Math is important. It seeps into our everyday lives in ways we don’t even think about. We all – well, some of us - know the important feeling of triumph after successfully creating and sticking with a budget (when that happens, I personally feel like draping a flag over my shoulders and doing a victory jog around my neighborhood), or decoding important statistics on our own. Not to mention that science, technology, engineering, and math (STEM) careers are relatively well-paid, and more women in STEM fields could help close the wage gap between men and women – women make only 77 cents to every dollar men make.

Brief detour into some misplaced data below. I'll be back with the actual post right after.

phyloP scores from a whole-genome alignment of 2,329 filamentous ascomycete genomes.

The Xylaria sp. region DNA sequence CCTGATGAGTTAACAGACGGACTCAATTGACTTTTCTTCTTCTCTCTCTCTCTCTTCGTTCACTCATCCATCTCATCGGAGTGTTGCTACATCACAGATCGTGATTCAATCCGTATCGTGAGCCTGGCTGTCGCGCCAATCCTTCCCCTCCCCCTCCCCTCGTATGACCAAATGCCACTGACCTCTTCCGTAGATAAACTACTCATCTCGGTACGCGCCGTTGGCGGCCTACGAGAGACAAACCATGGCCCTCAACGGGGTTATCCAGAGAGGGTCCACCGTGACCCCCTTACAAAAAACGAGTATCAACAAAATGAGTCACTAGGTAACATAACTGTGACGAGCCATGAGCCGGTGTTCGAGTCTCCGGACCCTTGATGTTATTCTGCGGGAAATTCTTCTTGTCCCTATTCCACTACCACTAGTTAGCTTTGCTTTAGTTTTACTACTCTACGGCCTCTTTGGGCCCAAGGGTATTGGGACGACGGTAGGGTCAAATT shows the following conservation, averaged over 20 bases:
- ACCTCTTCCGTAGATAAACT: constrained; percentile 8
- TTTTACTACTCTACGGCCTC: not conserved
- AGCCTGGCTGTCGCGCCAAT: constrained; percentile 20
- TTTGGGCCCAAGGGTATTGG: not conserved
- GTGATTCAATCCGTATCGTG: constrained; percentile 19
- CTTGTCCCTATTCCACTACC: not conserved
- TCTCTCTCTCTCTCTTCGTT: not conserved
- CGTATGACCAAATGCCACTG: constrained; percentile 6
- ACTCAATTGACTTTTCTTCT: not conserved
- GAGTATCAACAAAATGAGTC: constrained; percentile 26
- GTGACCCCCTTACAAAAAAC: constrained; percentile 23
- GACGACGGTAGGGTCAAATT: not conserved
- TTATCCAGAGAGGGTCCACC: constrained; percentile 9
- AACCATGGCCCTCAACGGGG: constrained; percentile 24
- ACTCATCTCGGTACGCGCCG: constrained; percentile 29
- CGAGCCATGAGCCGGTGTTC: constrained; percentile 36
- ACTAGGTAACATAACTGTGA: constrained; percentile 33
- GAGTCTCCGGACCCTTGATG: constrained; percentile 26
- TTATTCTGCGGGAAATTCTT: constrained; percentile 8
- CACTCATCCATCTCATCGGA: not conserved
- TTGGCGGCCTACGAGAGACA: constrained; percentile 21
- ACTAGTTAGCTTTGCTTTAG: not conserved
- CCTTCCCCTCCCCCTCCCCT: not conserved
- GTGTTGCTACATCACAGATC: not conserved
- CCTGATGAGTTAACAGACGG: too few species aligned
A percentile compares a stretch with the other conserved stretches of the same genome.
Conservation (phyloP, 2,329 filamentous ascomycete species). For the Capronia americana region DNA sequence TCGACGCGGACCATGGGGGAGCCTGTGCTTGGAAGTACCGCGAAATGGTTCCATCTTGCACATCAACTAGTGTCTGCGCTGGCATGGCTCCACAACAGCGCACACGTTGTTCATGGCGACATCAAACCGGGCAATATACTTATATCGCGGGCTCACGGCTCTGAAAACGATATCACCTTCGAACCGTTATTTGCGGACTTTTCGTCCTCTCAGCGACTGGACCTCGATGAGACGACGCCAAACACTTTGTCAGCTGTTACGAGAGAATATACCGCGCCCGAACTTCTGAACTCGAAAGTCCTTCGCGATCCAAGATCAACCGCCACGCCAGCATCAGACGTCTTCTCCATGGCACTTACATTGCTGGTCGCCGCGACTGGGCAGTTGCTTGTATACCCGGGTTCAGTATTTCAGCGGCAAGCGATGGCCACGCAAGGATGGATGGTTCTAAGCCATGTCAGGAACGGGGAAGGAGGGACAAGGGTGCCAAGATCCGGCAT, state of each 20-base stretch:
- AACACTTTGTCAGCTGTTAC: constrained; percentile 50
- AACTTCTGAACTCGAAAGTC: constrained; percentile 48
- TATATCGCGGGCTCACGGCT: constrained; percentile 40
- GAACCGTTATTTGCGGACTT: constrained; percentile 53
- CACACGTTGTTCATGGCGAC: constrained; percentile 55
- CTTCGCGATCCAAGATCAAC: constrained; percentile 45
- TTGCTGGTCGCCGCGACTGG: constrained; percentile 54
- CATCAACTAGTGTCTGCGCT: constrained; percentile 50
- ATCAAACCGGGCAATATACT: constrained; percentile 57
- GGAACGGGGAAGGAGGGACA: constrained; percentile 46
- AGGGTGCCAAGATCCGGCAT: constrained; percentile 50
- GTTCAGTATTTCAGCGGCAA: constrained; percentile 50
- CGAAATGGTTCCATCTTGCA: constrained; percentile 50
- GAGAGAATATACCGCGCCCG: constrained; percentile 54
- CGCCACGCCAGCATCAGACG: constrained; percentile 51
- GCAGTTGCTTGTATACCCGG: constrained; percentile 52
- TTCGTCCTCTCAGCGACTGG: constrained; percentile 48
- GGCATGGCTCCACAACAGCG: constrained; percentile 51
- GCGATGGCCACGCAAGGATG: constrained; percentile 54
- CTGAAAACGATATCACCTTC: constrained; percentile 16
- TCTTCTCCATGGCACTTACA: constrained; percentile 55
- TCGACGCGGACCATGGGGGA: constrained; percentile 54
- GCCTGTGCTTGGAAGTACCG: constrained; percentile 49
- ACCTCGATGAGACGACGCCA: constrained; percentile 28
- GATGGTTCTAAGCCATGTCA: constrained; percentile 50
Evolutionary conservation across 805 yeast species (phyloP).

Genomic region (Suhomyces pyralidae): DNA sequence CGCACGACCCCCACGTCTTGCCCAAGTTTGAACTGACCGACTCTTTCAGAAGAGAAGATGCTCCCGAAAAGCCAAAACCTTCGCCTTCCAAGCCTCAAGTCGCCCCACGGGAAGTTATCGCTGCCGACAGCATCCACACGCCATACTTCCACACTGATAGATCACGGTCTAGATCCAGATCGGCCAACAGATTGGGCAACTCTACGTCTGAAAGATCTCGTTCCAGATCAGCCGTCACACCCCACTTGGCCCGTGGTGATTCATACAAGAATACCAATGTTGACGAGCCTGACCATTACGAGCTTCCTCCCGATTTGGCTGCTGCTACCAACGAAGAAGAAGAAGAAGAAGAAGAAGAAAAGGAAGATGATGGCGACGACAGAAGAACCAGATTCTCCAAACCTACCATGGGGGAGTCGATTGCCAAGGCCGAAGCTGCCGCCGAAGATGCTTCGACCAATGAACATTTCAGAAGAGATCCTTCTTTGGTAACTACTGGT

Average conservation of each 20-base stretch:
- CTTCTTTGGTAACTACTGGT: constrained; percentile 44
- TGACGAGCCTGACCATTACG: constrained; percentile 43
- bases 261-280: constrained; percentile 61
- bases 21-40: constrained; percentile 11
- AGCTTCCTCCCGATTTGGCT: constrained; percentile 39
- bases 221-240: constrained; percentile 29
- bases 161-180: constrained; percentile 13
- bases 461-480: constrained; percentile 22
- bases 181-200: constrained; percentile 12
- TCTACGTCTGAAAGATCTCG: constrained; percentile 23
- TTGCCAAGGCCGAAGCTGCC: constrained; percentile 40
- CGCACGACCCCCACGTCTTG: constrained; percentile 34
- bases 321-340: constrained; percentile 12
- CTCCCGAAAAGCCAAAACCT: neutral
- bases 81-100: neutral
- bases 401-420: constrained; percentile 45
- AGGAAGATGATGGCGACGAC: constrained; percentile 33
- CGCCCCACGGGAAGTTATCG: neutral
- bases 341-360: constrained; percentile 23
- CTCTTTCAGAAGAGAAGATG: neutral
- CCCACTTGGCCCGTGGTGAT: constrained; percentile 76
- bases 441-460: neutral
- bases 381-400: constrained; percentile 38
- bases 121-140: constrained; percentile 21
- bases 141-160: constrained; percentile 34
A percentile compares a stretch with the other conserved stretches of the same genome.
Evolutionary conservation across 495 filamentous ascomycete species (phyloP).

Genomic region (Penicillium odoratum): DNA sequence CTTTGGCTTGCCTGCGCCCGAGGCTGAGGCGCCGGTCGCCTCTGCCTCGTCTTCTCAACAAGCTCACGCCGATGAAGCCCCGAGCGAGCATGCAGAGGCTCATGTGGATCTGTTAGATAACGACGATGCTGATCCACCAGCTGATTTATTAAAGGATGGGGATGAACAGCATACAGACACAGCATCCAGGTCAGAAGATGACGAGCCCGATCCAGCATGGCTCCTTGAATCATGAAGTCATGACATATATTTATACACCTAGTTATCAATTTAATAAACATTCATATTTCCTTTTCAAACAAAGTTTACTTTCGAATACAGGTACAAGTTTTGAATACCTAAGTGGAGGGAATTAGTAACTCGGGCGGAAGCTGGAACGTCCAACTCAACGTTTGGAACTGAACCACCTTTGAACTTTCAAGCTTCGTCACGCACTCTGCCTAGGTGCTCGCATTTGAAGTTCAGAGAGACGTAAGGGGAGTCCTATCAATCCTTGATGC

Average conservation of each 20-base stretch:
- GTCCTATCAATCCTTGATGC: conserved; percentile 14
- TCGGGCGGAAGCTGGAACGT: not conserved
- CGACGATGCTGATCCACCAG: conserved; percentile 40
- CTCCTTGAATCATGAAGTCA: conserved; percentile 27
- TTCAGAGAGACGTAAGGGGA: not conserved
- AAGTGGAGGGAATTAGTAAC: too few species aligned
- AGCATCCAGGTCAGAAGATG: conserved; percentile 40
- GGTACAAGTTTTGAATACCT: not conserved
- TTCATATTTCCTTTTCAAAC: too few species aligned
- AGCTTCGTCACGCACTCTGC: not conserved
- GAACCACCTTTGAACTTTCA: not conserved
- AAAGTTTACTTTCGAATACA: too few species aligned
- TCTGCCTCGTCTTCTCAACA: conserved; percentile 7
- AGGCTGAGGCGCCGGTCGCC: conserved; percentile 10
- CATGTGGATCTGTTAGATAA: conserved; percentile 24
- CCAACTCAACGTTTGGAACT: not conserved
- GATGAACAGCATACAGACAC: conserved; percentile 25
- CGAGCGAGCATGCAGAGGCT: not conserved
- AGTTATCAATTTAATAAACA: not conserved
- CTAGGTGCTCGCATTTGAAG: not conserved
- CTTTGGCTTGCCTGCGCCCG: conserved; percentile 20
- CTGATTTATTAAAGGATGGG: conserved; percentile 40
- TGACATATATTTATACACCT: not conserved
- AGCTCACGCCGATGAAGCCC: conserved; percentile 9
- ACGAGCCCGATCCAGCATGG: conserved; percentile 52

Too many girls steer clear of STEM courses, beginning at an early age. Even though women make up a majority of college and graduate students, only 19% of physics bachelor’s degrees and 16% of master’s degrees in engineering and engineering technologies have gone to women. Girls are presented with a stereotype that girls won’t do well in math from an early age, and 57% believe that they would have to work harder in a STEM career to be taken seriously. Popular chains among teenage girls create t-shirts that advertise that the wearer is “Allergic to Algebra”. Even teachers have bought the hype. High school math teachers tend to rate female students’ math abilities lower than those of their male peers, even when test scores are comparable. In universities, women face blatant sexism and uncomfortably pervasive objectification of women in their departments.